Quality is Rising

The ratchet of remarkable is harder than ever to overcome. With everyone online sharing what they come across and think is worth sharing, most people are bombarded with images of what is great about the world. That’s a double edged sword.

It’s great that it pushes someone to dig deeper to be better, but it’s also hard because it feels like it can’t be beaten. That everything out there has already be done.

That’s not true though. It’s been my experience that the hurdles we imagine in our mind, are just the simple ones that we see, rather than the opportunity that exists.

Imagine that you had an idea for a product, and just as you’re deciding to make the commitment to go for it as a business, you see a version of what you are thinking of, and it’s far better than what you could have done. You despair. What’s the point now?

Here’s the catch, there is still tons of opportunity around the product even if you don’t see it. If that product is successful, that proves the market is real. If that product is successful, it may only be marketing towards a segment of the market, you can find a niche, and sell the exact same product even buying it from the competitor you’re jealous of, and selling it to a different audience. The marketing is part of the quality. Who you’re marketing to matters.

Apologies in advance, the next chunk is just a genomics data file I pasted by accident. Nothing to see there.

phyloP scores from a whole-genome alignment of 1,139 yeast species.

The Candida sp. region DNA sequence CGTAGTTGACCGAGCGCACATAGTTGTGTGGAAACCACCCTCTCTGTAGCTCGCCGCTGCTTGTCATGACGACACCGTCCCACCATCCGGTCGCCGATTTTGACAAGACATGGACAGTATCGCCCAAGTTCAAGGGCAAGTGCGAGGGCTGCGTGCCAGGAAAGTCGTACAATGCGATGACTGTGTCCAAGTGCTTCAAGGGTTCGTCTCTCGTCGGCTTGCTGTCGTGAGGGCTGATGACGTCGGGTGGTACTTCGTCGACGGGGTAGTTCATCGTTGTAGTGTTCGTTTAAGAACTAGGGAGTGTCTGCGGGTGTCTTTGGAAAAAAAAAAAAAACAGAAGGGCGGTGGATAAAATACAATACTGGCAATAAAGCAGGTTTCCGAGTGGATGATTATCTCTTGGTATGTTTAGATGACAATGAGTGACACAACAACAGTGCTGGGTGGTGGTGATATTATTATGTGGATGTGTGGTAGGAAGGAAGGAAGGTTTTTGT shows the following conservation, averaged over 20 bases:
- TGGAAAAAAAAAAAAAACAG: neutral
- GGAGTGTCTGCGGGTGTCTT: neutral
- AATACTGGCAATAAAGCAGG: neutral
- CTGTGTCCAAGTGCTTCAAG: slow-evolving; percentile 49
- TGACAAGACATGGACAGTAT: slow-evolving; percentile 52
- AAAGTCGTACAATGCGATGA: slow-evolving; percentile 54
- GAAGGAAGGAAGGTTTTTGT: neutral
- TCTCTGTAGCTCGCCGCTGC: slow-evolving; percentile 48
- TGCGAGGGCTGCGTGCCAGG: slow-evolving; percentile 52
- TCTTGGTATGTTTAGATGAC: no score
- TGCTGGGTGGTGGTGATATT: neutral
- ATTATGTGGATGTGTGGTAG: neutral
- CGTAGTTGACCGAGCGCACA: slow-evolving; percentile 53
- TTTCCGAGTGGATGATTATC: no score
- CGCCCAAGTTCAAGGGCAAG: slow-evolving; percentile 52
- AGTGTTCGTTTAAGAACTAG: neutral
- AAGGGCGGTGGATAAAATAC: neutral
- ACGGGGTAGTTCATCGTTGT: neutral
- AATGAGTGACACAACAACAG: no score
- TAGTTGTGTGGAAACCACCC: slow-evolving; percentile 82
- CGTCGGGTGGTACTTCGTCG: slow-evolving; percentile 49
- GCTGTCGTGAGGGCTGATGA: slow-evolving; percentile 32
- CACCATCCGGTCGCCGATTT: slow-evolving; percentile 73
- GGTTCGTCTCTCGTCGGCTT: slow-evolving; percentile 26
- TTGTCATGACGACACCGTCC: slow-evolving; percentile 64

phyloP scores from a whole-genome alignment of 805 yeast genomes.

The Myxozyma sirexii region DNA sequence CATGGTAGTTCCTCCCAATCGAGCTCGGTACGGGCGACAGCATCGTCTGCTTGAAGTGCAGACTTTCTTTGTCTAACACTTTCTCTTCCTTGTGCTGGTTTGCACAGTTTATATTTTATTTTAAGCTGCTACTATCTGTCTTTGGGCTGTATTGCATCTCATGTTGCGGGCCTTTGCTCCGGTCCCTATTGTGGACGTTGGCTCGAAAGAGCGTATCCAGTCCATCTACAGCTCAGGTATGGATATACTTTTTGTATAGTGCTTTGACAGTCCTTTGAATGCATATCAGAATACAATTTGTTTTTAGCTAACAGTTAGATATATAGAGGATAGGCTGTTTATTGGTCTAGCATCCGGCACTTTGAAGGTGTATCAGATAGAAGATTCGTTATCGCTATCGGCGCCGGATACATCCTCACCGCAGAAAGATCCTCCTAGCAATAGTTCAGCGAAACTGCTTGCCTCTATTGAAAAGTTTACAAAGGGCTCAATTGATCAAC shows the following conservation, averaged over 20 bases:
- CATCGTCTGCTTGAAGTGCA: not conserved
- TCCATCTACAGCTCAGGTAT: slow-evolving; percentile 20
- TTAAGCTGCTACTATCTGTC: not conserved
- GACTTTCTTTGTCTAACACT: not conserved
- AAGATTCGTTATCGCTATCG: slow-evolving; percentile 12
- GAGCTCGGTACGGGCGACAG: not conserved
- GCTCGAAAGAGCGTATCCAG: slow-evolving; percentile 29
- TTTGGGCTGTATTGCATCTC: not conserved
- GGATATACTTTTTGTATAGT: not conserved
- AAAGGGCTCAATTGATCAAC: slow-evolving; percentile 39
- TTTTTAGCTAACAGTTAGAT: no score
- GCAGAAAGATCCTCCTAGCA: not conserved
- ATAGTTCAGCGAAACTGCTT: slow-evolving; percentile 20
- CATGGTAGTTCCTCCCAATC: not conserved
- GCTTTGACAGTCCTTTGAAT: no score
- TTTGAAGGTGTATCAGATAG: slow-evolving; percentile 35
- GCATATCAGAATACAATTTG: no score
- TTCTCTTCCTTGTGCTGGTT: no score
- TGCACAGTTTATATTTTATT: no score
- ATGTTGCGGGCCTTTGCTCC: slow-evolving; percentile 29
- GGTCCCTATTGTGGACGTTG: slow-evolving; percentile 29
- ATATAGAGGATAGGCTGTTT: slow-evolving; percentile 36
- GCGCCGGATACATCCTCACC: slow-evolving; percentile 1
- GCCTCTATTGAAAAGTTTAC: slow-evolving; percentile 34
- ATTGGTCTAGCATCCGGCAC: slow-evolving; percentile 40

If you don’t believe that, consider a presentation I’m working on, targeted at helping young students navigate their path in life. The world has changed significantly, and there is a traditional path kids take to adulthood and education that may not be as successful as it was in the past. I can market this presentation to the parents or the kids, and they will both need to hit different notes to strike a chord.

The parents will need to know that they are helping their child make smart decisions about the future.

The kids will need to see that this will make them more successful, better liked by their peers, and raise their social status now and in the future.

That is a simple product, and yet there are two market segments, really products can have dozens.

Next time you find yourself looking at something you think is remarkable, could be an ice cream cone, a pair of headphones, or a service, run through the following list:

  1. Who was this marketed at?
  2. How were they successful? Why am I look at it?
  3. How could I make a small tweak and make a different group interested?
  4. How would I make that group share it?

If you can answer those questions, you’ll have taken your first steps towards seeing more opportunities.

Now go out there and observe the world, you’ll be enlightened.